Having been away for a week or more, on my return I usually scan about me for changes that have occurred in my absence.
It is usually that leaves have fallen, or at least have turned colour. But this year, at least where I live, the leaves in the main remain resolutely green and affixed to their trees. Perhaps it will all happen suddenly, almost overnight, and great piles of leaves will be there for me to sweep up in a mere matter of days.
But I know that this will happen. I am just not in charge of when it will happen. And it’s not a matter of if or of probabilities. It’s certain. So certain, in fact, that I have already made provision for the leaves in the recycling bin. But then life is like that.
We know that our next appointment for some medical consultation, or family get-together is already pencilled in on the schedule. And very soon we’re back into the trivial round, the common task, as the Prayer Book and hymn words it, of every-day life. No matter what might be said by some, I find the annual church conference and festival in the autumn of inestimable worth, not to be soon forgotten. I have the matchless privilege of recording all those messages I heard at Bridlington and preparing them to be launched on to our website (here - editor).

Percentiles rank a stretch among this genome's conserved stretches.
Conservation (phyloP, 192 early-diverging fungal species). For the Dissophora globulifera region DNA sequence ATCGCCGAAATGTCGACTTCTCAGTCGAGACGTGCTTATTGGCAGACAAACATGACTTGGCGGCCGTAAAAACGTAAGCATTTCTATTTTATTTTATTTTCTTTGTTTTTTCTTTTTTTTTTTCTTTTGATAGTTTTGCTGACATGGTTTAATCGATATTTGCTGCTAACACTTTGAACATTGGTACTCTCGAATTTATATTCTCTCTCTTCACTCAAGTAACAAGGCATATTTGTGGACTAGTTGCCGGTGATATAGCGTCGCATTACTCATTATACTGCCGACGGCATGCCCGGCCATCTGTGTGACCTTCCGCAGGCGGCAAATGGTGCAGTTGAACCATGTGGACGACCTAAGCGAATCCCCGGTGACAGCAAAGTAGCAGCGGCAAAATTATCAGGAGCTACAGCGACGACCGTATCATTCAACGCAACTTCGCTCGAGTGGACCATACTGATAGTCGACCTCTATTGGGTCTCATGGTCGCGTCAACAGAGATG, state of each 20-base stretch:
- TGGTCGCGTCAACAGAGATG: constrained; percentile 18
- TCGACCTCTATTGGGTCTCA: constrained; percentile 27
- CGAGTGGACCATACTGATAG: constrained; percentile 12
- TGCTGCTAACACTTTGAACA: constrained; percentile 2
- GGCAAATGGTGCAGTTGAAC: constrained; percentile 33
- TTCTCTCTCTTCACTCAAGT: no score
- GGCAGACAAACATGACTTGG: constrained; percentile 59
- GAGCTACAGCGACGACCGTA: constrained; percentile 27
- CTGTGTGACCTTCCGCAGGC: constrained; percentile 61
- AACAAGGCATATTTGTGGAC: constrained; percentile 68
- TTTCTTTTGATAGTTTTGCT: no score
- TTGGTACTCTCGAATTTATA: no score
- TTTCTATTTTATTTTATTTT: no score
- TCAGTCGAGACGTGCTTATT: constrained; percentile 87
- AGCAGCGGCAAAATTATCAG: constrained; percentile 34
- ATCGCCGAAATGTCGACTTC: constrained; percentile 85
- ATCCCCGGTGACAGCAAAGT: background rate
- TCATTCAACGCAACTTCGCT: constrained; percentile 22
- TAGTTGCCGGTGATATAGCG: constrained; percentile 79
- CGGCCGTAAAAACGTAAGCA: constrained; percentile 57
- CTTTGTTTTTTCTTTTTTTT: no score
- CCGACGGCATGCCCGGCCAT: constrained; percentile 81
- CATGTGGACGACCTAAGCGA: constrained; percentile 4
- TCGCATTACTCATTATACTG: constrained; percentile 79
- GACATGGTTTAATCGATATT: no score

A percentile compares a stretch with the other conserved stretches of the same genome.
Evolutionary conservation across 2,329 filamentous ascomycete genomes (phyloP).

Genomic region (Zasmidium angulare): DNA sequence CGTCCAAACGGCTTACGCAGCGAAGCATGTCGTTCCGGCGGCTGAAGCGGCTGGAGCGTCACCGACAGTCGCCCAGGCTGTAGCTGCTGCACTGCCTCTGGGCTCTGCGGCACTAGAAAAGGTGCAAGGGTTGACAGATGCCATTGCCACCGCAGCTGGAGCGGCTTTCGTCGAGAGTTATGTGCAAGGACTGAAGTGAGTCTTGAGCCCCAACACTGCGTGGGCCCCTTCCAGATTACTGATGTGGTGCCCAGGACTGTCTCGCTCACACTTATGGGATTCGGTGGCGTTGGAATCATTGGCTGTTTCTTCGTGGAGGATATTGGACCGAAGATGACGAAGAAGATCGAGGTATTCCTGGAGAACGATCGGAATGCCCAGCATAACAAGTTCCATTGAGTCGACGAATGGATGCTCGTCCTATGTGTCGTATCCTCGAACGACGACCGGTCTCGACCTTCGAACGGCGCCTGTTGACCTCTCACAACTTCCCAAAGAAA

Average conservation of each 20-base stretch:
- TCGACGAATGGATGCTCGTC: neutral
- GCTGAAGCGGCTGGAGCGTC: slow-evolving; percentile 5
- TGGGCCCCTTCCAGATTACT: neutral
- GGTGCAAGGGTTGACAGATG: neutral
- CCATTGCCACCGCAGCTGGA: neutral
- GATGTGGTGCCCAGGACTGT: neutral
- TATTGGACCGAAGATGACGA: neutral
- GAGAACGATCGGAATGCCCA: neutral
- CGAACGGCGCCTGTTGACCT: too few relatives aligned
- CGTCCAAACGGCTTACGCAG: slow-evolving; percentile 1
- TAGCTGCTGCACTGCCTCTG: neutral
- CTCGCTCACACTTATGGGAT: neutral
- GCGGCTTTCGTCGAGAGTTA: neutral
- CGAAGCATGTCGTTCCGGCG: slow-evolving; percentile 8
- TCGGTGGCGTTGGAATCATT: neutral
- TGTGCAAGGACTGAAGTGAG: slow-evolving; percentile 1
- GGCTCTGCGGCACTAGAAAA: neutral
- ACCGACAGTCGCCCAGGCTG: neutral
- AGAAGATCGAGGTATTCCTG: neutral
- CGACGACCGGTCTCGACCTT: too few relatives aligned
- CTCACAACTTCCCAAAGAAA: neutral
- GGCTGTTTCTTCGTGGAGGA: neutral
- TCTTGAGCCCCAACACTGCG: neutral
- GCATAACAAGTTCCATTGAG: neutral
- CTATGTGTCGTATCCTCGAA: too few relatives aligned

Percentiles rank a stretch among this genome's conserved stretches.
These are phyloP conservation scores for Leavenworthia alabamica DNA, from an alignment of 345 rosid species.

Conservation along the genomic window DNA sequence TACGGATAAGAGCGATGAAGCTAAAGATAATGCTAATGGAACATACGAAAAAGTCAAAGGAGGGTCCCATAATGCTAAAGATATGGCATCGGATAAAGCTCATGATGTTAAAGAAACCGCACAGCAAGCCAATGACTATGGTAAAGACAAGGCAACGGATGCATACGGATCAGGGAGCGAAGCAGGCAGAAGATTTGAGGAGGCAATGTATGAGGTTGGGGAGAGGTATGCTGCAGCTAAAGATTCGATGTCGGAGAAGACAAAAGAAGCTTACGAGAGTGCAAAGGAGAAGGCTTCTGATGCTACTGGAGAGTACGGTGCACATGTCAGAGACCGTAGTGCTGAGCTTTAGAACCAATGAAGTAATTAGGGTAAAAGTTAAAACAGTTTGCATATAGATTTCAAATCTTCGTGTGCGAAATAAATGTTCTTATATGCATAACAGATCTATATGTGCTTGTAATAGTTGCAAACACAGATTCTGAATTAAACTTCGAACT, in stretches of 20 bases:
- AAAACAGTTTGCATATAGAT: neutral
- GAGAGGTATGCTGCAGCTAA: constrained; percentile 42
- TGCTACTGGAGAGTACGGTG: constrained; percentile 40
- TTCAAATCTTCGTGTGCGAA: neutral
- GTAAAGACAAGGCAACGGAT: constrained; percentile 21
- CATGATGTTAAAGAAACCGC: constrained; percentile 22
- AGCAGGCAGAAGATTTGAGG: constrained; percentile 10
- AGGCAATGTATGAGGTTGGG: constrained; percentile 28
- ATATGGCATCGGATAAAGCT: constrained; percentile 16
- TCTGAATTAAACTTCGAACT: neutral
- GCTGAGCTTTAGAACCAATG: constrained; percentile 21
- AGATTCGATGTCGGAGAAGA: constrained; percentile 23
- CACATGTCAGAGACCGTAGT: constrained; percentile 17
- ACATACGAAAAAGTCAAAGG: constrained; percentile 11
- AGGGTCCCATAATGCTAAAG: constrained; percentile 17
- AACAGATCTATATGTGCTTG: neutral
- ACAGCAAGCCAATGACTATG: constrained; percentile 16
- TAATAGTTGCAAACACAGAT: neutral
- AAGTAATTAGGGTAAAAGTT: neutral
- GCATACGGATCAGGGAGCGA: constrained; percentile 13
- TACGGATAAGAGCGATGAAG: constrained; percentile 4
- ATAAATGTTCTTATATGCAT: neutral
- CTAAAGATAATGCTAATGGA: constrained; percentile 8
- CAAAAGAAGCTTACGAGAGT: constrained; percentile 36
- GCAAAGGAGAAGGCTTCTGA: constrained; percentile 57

Those who chose for whatever reason not to go missed out on the atmosphere, the Christian ambiance, the fellowship. Oh, they can listen to the messages, and very important and inspiring they are too: not to be missed, in my opinion. And at the end of many of them my mental conclusion was “Wow!” But not being there is still a loss. And I mean a permanent loss and a loss that permanently limits or damages the one not there. And I appreciate that in this day and age there are many pressing reasons which must take priority which mean we are not there.
But I have heard that some even in our fellowship dismiss the festivals as Old Testament, passé, not required for the church in the New Testament. My only comment to such people is that in many cases, the festivals were not explained or any reasons given for them to the people who observed them in the Old Testament. We in the New Testament are the first to understand their purpose and their intent. Does that mean that we must keep them as a command, as in the Old Testament? There’s no command to keep them in our day and age, but Paul, not obeying a command, wanted to be at Jerusalem for at least one of the up-coming festivals. Quite so. So many observances in the New Testament are not commands but responses; we want to do or observe because of what God has done for us.
The teaching we receive from those who rightly understand the place of the festivals in the New Testament is beyond price, and beyond understanding for those not there. And that doesn’t mean that we can learn the purpose and methods employed by our God only through the days signalled by him in the Old Testament. But that the teaching through them is clearer and requires no filter or distillation. It’s just there! Plain and simple. And only with the utmost difficulty denied.